According to new research presented at the American Academy of Dermatology annual meeting last week, the incidence of Merkel cell carcinoma is rising[i]. Merkel cell cancers are a rare type of skin cancer that develops in Merkel cells, which are in the top layer of the skin[ii]. Though it is rare, Merkel cell carcinoma (MCC) is highly aggressive and often fatal[iii].
The researchers used data from the Surveillance, Epidemiology, and End Results Program (SEER-18) database, which contained 6,600 cases of MCC, to determine patterns of incidence of MCC between 2000 and 2013. They also made projections for future numbers of cases by combining this data with United States census data. During 2000-2013, the number of MCC cases increased by 95 %. For comparison, the number of solid cancer cases increased 15 % and the number of melanoma cases increased 57 %. In 2013, the incidence rate of MCC was 0.7 cases per 100,000 people per year, corresponding to 2,488 cases per year in the USA.
The incidence of MCC in the USA increases dramatically with age, increasing 10-fold from 0.1 to 1.0 cases per 100,000 per year between the 40-44 years and 60-64 years age groups, and then again to 9.8 cases per 100,000 per year in the 85 years and over age group. Due to the increasing numbers of older people, total incidence rates are predicted to increase to 3,284 cases per year by 2025.
According to Dr Paul Nghiem, one of the senior researchers, ‘Compared to melanoma, MCC is much more likely to be fatal, so it’s important for people to be aware of it’[iv]. Like other skin cancers, MCC is associated with cumulative exposure to ultraviolet radiation from the sun. It is also associated with a virus, known as the Merkel cell polyomavirus, which is common, though the vast majority of people exposed to the virus do not develop MCC. Those most likely to be affected by MCC are people with a prior history of skin cancer, men, Caucasians, and those aged over 50. Age is a particularly significant risk factor, and the ageing population is the main reason for the recent increases and predicted future increases in numbers of cases reported in this study.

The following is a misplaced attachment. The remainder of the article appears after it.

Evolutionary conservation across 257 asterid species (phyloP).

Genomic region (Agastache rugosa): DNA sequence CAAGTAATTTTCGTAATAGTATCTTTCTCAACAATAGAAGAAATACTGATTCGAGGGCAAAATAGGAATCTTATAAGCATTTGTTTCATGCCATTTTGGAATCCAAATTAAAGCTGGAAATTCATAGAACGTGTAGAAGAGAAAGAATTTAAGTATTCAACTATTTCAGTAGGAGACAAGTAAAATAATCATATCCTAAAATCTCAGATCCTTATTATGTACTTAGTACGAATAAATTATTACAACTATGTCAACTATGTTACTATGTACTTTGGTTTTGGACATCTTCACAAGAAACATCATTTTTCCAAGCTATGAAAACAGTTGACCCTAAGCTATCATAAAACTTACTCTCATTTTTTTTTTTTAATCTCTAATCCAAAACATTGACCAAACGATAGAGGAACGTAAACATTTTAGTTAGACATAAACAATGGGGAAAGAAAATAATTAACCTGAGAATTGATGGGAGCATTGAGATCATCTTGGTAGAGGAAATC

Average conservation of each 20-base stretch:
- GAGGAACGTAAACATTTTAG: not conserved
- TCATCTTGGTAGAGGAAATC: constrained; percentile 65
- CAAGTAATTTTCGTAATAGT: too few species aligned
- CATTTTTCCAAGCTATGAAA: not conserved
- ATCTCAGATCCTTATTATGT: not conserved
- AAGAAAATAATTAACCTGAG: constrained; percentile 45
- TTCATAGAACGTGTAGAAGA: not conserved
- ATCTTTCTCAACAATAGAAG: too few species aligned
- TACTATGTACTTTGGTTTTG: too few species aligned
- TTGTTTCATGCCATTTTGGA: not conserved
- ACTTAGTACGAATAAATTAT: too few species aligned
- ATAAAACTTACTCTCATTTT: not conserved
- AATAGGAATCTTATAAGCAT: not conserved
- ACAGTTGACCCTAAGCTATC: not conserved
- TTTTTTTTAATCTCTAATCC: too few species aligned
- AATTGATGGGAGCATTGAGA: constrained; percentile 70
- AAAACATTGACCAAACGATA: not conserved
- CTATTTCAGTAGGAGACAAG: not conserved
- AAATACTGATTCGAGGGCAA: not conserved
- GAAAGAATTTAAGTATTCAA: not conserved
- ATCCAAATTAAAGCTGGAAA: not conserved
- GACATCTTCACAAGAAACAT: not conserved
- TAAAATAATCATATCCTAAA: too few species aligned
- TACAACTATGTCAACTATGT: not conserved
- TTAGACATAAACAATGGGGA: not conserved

[i] Paulson, K. G. et al. Merkel cell carcinoma: Current US incidence and projected increases based on changing demographics. Journal of the American Academy of Dermatology 78, 457–463.e2 (2018). http://www.jaad.org/article/S0190-9622(17)32585-9/fulltext (Accessed 22 February 2018)
[ii] Merkel cell skin cancer. Cancer Research UK. http://www.cancerresearchuk.org/about-cancer/neuroendocrine-tumours-nets/merkel-cell-skin-cancer (Accessed 22 February 2018)
[iii] American Academy of Dermatology. "Increasing incidence of rare skin cancer." ScienceDaily. ScienceDaily, 16 February 2018. www.sciencedaily.com/releases/2018/02/180216174658.htm. (Accessed 22 February 2018)